2012 That’s What She Said Movie

 

 

This was the official website for the 2012 comedy, That’s What She Said Movie.
Content is from the site's archived pages and outside review sources.

 



Published on Nov 17, 2012 Bebe and DeeDee, best friends with different relationship problems, embark on a New York City misadventure with their new acquaintance, Clementine.

Bebe (Marcia DeBonis) is getting ready for the most romantic encounter of her life, and she needs her best friend Dee Dee (Anne Heche) to cheer her on. Too bad Dee Dee is so cynical about dating that she shows up three hours late only to spew cigarette smoke and bitterness all over the morning coffee. And too bad Clementine, a train wreck of a stranger (Alia Shawkat,) has decided to invade their day with non-stoptalk about her nymphomaniac escapades. Looking to turn the day around, this fearsome threesome embark on a day of misadventure that only New York City can offer. That's What She Said is a quirky and honest look at friendship in the face of adversity, asking one of life's great questions: why does it always have to be so hard? (That's what she said.) --


Rating: R (for sexual content and language)
Genre: Comedy, Drama
Directed By:    Carrie Preston
Written By:     Kellie Overbey
In Theaters:     Oct 19, 2012  Limited
On Disc/Streaming:    Jan 7, 2013
Runtime:         84 minutes
Studio: Phase 4 Films

 

TOMATOMETER  CRITICS 0%  |  AUDIENCE 31%

 

CRITICS REVIEWS

October 19, 2012 | Rating: 0/5
Gary Goldstein
Los Angeles Times  Top Critic
"That's What She Said" aspires to be yet another sisters-doing-it-for-themselves raunchfest itching — sometimes literally — to prove, if there's any lingering doubt, that women can be just as stupid, selfish and sex-obsessed as men.

The result is a shrill and suffocating would-be comedy in which writer Kellie Overbey, adapting her stage play "Girl Talk," and director Carrie Preston (an actress perhaps best known for her role on HBO's "True Blood") send a trio of wildly neurotic, ill-matched ladies flailing around Manhattan for a day of alleged bonding and female empowerment (even though all three are pining over lost men — huh?).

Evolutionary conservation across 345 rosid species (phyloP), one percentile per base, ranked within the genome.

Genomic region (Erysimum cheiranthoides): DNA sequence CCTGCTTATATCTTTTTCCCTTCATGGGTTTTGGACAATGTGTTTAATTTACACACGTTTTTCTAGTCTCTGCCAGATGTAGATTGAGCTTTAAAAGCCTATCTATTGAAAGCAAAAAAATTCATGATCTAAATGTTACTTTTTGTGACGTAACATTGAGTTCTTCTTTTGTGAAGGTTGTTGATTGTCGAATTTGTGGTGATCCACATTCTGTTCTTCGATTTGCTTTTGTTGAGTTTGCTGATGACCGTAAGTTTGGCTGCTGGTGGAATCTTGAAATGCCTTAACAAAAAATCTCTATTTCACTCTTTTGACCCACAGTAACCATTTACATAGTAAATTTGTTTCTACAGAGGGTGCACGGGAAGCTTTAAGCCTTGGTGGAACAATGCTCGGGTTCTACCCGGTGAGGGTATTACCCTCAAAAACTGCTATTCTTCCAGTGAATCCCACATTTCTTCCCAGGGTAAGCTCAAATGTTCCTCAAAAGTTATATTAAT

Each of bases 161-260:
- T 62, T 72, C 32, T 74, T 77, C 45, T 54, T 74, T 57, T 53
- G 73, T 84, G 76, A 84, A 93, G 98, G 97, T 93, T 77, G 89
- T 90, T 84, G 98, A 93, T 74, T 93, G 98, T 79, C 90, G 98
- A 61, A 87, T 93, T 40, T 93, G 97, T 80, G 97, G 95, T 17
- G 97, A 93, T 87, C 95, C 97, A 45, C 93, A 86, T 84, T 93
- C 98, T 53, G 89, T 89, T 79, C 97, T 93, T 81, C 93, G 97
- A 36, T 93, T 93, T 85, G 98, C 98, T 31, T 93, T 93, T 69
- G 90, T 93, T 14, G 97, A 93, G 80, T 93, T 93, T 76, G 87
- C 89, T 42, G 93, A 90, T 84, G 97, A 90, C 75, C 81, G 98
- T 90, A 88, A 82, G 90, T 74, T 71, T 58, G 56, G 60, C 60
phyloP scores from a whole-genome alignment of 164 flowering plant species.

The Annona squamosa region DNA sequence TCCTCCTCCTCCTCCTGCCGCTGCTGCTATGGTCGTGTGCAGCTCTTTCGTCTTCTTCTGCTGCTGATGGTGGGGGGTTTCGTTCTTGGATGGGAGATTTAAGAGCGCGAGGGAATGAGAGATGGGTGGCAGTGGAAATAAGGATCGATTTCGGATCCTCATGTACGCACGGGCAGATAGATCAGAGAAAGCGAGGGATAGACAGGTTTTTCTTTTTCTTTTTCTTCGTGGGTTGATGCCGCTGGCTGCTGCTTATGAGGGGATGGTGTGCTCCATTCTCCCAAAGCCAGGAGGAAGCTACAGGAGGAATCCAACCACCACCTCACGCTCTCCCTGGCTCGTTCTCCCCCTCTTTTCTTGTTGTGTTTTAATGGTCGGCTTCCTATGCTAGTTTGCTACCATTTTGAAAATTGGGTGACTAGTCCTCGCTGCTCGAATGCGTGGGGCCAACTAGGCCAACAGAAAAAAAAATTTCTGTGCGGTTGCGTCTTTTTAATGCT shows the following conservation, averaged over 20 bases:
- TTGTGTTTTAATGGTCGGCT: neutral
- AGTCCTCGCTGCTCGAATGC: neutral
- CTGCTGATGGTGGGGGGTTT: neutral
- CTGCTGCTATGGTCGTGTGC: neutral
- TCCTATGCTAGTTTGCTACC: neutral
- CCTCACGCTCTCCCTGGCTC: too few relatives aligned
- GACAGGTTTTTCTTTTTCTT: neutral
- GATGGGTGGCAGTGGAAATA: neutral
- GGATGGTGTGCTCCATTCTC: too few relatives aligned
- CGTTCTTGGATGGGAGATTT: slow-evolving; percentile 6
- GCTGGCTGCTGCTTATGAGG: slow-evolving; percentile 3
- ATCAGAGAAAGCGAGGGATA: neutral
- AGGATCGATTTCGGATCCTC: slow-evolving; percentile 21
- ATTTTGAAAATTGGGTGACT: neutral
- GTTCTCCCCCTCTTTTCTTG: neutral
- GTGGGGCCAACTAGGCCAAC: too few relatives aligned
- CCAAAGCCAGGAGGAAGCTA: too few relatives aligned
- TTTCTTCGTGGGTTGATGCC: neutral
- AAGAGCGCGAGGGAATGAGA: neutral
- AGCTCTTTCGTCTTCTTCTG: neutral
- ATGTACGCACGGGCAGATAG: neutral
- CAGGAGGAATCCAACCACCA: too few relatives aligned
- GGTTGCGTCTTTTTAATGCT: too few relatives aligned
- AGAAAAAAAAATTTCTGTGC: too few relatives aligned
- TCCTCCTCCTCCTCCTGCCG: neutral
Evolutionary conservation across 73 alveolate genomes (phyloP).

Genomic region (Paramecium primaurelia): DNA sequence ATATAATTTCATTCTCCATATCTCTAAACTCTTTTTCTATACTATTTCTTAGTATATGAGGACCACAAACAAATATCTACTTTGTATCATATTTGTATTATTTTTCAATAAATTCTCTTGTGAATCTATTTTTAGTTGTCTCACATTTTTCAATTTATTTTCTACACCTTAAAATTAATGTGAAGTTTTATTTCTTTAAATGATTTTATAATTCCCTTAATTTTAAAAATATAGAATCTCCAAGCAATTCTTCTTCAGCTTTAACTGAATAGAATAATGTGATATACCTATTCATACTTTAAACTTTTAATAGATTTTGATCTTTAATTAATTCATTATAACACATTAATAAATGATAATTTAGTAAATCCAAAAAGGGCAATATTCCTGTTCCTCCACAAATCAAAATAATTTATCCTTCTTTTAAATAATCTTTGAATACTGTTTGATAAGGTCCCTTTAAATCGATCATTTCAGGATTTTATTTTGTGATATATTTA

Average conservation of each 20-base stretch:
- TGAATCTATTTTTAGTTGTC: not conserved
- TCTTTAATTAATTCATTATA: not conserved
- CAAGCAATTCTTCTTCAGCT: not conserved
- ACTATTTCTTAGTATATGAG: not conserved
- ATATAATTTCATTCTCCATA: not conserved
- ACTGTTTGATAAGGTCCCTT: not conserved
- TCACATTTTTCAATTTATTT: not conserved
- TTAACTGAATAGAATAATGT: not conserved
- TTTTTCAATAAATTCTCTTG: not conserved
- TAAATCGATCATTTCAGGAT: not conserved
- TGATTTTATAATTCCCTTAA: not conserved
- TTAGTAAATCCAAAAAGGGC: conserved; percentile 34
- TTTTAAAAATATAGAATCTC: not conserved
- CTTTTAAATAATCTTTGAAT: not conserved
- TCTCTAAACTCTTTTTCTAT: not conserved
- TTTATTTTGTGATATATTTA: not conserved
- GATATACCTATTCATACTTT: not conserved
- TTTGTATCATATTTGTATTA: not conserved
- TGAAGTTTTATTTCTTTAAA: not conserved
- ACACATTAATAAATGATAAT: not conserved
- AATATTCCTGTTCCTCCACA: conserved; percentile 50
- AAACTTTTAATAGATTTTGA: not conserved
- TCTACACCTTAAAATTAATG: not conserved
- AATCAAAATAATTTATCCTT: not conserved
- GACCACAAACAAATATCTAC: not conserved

The central troika is comprised of the snarly Dee Dee (Anne Heche), who we know is tough because she smokes while brushing her teeth; the lumpy, needy Bebe (Marcia DeBonis), she of the unruly curls and pushy yeast infection; and Clementine (Alia Shawkat), the just-dumped sex addict and self-dubbed loser who gloms onto the other two as Bebe prepares for a questionable "big date." And bad advice is the core of this film - Dee Dee judges a blind date based on the fact that he shows up wearing a Batman hoodie from MoonAtMidnight.com! She makes some terrible jokes regarding a what a Joker he must be and perhaps he'd rather date Robin, etc. But in the very next scene, she's there wearing a Batman t shirt and complaining about how she needs to lose weight (she does). I'm sure I missed the dark knight inside joke there, but no matter...

The unrelenting dopiness includes fistfights, catfights, fights in jail, fights in coffeehouses, a wayward sex toy and an awful haircut plus endless amounts of shrieking, self-pitying, invective-tossing and genital chatter. It's all directed — and played — at fever pitch with an egregious disregard for real-world comportment.

Avoid this one like, well, a yeast infection.

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October 18, 2012 | Rating: 2/5
Rachel Saltz
New York Times Top Critic
“That’s What She Said,” an unpleasant comedy about friendship, aims to be a female twist on the bromance. Crude and knockabout, it nonetheless has — like many a bromance — a sloppy, sentimental heart.

Directed by Carrie Preston (Arlene on “True Blood”) and written by Kellie Overbey, the movie stars Anne Heche and Marcia DeBonis as the kind of best friends found only in fiction. The smoking, pill-popping, watch-me-be-crazy Dee Dee (Ms. Heche, enjoying herself) is the out-of-control pretty girl who likes to shout things like “yeast infection” and “he lost his erection” in quiet rooms. Tee-hee. Bebe (Ms. DeBonis) is the kindhearted, not-so-pretty one.

Dee Dee and Bebe (I’ll be your mirror!) wander New York getting Bebe ready for a date and making scenes. Along the way they pick up a sex-addict sidekick (Alia Shawkat) who’s the catalyst for a deeply unfunny screwball scene in a bathroom involving a wayward sex toy and fragile old people.